Out of hours press enquiries, call 07918 083 774.
'Bute' found in corned beef, and 50,000 tons of meat recalled
Posted 11 April 2013
There have been two serious developments in the ‘horsemeat scandal’ in the past few days. First, a banned veterinary drug was found in Asda’s corned beef, which also contained horsemeat, and yesterday the Food Standards Agency contacted British companies ‘as a matter of urgency’ after the Dutch authorities recalled 50,000 tons of meat.
Asda Smart Price corned beef, which was withdrawn from shelves on 8th March after being found to contain as much as 50 per cent horsemeat, has now been found to contain phenylbutazone – the veterinary drug popularly known as ‘bute’. This news comes despite government assurances that food contaminated with horsemeat does not represent a health risk and that all horses slaughtered for human consumption are checked for the drug.
Bute is a painkiller and anti-inflammatory commonly used in horses. It can lead to serious adverse reactions in people and has been banned from entering the human food chain. All horses treated with bute should have this recorded in their passport, which is presented when they are taken for slaughter. In addition, all horse carcasses must test negative for the drug before they can be approved for human consumption. However, it is clear this is not happening in all cases.
The problem of meat contaminated with veterinary drugs is not limited to horsemeat. Most farmed animals, including cows, pigs, chickens and sheep, are routinely given a range of medicines in an attempt to help them survive in the often crowded, filthy conditions in which they are kept. Such practices are contributing to the rise in drug-resistant diseases. Residues of some of these drugs have been found in meat from the slaughtered animals – even after it has been cooked – which raises additional concerns about the consequences for human health.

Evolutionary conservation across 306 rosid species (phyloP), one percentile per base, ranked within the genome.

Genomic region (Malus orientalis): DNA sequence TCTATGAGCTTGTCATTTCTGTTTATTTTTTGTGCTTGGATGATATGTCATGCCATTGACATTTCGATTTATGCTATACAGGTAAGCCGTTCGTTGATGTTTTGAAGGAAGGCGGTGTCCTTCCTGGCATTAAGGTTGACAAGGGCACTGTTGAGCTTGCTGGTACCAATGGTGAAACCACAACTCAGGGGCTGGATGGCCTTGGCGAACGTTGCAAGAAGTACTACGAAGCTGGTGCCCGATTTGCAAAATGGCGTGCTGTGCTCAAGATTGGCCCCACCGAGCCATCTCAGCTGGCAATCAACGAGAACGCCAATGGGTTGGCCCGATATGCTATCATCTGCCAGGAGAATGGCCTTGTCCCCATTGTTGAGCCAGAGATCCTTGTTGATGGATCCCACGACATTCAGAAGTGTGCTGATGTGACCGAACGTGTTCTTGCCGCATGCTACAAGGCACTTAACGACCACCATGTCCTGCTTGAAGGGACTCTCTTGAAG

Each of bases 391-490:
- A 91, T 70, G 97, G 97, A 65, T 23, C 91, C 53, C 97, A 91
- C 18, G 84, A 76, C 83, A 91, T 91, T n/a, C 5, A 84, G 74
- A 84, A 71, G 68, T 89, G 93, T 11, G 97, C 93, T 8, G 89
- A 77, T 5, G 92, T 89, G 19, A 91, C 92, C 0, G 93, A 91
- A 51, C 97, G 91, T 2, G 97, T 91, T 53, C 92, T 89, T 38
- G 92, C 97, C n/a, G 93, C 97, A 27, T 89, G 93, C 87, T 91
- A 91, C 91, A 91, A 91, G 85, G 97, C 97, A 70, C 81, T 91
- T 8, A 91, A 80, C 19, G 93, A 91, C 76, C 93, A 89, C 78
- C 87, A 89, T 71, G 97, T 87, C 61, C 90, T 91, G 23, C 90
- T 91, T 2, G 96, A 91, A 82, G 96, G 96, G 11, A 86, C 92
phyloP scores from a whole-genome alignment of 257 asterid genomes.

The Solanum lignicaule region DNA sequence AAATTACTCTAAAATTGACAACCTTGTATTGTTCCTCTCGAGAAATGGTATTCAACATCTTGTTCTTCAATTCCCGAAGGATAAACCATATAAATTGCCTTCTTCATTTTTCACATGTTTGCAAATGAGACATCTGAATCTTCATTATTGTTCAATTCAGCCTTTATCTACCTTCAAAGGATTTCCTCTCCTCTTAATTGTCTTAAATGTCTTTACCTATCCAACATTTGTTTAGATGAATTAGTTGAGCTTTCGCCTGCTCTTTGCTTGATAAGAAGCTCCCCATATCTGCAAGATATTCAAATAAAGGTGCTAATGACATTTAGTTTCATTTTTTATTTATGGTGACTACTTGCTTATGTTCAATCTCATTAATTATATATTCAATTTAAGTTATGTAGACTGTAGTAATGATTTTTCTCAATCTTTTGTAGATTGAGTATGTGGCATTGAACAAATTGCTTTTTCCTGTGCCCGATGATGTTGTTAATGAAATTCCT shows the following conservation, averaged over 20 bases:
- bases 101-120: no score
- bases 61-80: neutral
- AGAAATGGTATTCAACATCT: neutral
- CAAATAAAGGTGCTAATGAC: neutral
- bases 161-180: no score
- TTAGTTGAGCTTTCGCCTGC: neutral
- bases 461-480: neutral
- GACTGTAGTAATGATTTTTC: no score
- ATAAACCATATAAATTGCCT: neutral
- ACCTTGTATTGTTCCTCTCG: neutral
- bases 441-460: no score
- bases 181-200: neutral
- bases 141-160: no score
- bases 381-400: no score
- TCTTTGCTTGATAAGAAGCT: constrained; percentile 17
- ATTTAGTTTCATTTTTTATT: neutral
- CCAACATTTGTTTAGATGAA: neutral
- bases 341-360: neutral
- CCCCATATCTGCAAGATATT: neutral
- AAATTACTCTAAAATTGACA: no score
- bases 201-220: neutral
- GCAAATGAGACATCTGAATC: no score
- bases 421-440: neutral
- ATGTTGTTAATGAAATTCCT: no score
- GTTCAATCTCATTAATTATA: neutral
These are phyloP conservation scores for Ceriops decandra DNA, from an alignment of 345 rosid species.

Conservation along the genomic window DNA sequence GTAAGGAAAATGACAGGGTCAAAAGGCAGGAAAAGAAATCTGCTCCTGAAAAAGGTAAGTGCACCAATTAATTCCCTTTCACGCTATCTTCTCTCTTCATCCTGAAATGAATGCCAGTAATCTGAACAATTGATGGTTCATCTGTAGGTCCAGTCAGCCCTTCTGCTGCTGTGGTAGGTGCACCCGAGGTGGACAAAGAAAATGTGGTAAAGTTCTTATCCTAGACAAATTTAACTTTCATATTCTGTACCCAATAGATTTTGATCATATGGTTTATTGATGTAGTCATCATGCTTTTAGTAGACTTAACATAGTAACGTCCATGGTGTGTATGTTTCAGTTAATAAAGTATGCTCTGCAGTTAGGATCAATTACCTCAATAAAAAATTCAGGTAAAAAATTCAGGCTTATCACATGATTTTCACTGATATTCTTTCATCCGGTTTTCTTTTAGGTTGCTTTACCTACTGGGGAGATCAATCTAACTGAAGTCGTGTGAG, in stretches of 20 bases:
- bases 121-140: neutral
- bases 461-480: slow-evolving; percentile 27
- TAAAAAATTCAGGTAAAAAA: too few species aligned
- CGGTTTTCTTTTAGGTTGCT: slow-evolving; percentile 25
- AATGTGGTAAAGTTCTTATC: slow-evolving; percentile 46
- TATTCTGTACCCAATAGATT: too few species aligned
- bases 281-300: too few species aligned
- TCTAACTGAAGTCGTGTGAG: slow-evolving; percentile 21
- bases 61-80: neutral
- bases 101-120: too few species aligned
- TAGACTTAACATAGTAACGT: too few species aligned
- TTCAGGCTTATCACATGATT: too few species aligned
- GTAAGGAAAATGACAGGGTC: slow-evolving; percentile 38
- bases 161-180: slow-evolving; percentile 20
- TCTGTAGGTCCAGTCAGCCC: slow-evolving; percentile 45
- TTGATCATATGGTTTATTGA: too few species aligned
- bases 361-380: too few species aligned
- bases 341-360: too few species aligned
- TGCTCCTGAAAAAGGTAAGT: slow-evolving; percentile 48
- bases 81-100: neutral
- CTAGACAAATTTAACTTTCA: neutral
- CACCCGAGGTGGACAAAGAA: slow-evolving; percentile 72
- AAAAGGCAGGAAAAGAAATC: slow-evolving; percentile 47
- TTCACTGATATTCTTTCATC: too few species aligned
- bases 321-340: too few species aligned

Yesterday (10th April), the Dutch food authority recalled 50,000 tons of meat after it discovered that the source of the meat could not be traced, and ‘therefore, its safety cannot be guaranteed’. It is not yet known whether this meat contains horse or how much of it will be recalled, as some was sold as long ago as 2011. The Dutch companies at the centre of this scandal are facing criminal investigations, while the Red Lion slaughterhouse in Cheshire – where horses destined for slaughter were filmed being beaten – was closed down by British authorities this week.
The only way to ensure your food is free from both veterinary drugs and cruelty is to eliminate animal products by adopting a vegan diet.